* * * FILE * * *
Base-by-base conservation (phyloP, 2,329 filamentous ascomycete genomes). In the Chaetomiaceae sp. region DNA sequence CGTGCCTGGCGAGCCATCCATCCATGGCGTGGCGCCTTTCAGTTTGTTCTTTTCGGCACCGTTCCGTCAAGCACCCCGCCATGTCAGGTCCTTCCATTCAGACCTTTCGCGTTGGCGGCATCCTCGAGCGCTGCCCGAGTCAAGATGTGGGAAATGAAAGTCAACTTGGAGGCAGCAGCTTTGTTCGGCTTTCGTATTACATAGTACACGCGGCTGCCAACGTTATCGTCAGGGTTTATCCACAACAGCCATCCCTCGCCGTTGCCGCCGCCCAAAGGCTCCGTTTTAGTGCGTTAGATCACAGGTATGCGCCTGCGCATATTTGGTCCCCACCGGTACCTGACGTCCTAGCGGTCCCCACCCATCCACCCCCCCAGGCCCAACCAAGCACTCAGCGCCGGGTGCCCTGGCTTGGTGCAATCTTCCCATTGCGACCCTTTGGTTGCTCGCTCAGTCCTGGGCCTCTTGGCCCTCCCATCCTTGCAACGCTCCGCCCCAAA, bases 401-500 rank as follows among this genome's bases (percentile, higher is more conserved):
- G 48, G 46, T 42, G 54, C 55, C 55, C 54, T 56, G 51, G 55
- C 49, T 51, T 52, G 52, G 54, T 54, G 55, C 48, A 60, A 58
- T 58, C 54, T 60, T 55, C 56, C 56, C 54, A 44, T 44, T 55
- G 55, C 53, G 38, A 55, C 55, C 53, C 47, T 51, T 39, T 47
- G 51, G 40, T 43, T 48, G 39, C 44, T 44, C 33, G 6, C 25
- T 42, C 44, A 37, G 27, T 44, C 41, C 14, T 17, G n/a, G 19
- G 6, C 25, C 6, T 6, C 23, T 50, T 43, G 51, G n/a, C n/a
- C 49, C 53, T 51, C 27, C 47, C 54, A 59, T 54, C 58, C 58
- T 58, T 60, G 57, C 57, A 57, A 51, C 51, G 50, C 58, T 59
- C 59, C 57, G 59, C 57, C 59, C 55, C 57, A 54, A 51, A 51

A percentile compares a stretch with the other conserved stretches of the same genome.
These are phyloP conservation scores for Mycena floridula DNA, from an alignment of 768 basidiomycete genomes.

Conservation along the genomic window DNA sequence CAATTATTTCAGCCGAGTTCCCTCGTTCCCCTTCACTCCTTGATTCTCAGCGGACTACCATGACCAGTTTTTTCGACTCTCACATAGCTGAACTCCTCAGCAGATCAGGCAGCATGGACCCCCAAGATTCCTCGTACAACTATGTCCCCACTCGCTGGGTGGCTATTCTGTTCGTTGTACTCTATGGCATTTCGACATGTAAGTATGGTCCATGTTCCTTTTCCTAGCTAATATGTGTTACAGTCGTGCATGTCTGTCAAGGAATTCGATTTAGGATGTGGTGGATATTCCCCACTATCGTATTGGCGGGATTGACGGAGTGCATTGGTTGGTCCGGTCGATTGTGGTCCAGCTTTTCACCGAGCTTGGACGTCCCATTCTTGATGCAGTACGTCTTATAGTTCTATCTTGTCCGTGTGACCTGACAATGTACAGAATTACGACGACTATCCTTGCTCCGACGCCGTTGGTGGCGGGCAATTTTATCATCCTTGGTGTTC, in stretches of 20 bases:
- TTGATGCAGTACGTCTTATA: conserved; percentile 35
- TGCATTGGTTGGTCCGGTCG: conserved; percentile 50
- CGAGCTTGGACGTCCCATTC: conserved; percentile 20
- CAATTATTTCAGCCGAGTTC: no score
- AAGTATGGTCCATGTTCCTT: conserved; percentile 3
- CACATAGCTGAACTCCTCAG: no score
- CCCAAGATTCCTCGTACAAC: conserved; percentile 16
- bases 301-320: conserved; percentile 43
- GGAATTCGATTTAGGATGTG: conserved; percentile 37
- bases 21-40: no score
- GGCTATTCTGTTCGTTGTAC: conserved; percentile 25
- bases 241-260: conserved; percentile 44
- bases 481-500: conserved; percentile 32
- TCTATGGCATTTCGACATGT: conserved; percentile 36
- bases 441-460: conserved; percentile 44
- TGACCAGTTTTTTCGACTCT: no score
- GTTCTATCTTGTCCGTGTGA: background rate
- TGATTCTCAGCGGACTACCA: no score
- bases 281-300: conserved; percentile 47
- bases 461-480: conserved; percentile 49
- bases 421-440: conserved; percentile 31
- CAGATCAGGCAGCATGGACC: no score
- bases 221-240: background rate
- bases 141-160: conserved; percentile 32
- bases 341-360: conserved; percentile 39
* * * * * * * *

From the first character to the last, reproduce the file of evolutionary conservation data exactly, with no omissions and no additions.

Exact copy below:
Base-by-base conservation (phyloP, 2,329 filamentous ascomycete genomes). In the Chaetomiaceae sp. region DNA sequence CGTGCCTGGCGAGCCATCCATCCATGGCGTGGCGCCTTTCAGTTTGTTCTTTTCGGCACCGTTCCGTCAAGCACCCCGCCATGTCAGGTCCTTCCATTCAGACCTTTCGCGTTGGCGGCATCCTCGAGCGCTGCCCGAGTCAAGATGTGGGAAATGAAAGTCAACTTGGAGGCAGCAGCTTTGTTCGGCTTTCGTATTACATAGTACACGCGGCTGCCAACGTTATCGTCAGGGTTTATCCACAACAGCCATCCCTCGCCGTTGCCGCCGCCCAAAGGCTCCGTTTTAGTGCGTTAGATCACAGGTATGCGCCTGCGCATATTTGGTCCCCACCGGTACCTGACGTCCTAGCGGTCCCCACCCATCCACCCCCCCAGGCCCAACCAAGCACTCAGCGCCGGGTGCCCTGGCTTGGTGCAATCTTCCCATTGCGACCCTTTGGTTGCTCGCTCAGTCCTGGGCCTCTTGGCCCTCCCATCCTTGCAACGCTCCGCCCCAAA, bases 401-500 rank as follows among this genome's bases (percentile, higher is more conserved):
- G 48, G 46, T 42, G 54, C 55, C 55, C 54, T 56, G 51, G 55
- C 49, T 51, T 52, G 52, G 54, T 54, G 55, C 48, A 60, A 58
- T 58, C 54, T 60, T 55, C 56, C 56, C 54, A 44, T 44, T 55
- G 55, C 53, G 38, A 55, C 55, C 53, C 47, T 51, T 39, T 47
- G 51, G 40, T 43, T 48, G 39, C 44, T 44, C 33, G 6, C 25
- T 42, C 44, A 37, G 27, T 44, C 41, C 14, T 17, G n/a, G 19
- G 6, C 25, C 6, T 6, C 23, T 50, T 43, G 51, G n/a, C n/a
- C 49, C 53, T 51, C 27, C 47, C 54, A 59, T 54, C 58, C 58
- T 58, T 60, G 57, C 57, A 57, A 51, C 51, G 50, C 58, T 59
- C 59, C 57, G 59, C 57, C 59, C 55, C 57, A 54, A 51, A 51

A percentile compares a stretch with the other conserved stretches of the same genome.
These are phyloP conservation scores for Mycena floridula DNA, from an alignment of 768 basidiomycete genomes.

Conservation along the genomic window DNA sequence CAATTATTTCAGCCGAGTTCCCTCGTTCCCCTTCACTCCTTGATTCTCAGCGGACTACCATGACCAGTTTTTTCGACTCTCACATAGCTGAACTCCTCAGCAGATCAGGCAGCATGGACCCCCAAGATTCCTCGTACAACTATGTCCCCACTCGCTGGGTGGCTATTCTGTTCGTTGTACTCTATGGCATTTCGACATGTAAGTATGGTCCATGTTCCTTTTCCTAGCTAATATGTGTTACAGTCGTGCATGTCTGTCAAGGAATTCGATTTAGGATGTGGTGGATATTCCCCACTATCGTATTGGCGGGATTGACGGAGTGCATTGGTTGGTCCGGTCGATTGTGGTCCAGCTTTTCACCGAGCTTGGACGTCCCATTCTTGATGCAGTACGTCTTATAGTTCTATCTTGTCCGTGTGACCTGACAATGTACAGAATTACGACGACTATCCTTGCTCCGACGCCGTTGGTGGCGGGCAATTTTATCATCCTTGGTGTTC, in stretches of 20 bases:
- TTGATGCAGTACGTCTTATA: conserved; percentile 35
- TGCATTGGTTGGTCCGGTCG: conserved; percentile 50
- CGAGCTTGGACGTCCCATTC: conserved; percentile 20
- CAATTATTTCAGCCGAGTTC: no score
- AAGTATGGTCCATGTTCCTT: conserved; percentile 3
- CACATAGCTGAACTCCTCAG: no score
- CCCAAGATTCCTCGTACAAC: conserved; percentile 16
- bases 301-320: conserved; percentile 43
- GGAATTCGATTTAGGATGTG: conserved; percentile 37
- bases 21-40: no score
- GGCTATTCTGTTCGTTGTAC: conserved; percentile 25
- bases 241-260: conserved; percentile 44
- bases 481-500: conserved; percentile 32
- TCTATGGCATTTCGACATGT: conserved; percentile 36
- bases 441-460: conserved; percentile 44
- TGACCAGTTTTTTCGACTCT: no score
- GTTCTATCTTGTCCGTGTGA: background rate
- TGATTCTCAGCGGACTACCA: no score
- bases 281-300: conserved; percentile 47
- bases 461-480: conserved; percentile 49
- bases 421-440: conserved; percentile 31
- CAGATCAGGCAGCATGGACC: no score
- bases 221-240: background rate
- bases 141-160: conserved; percentile 32
- bases 341-360: conserved; percentile 39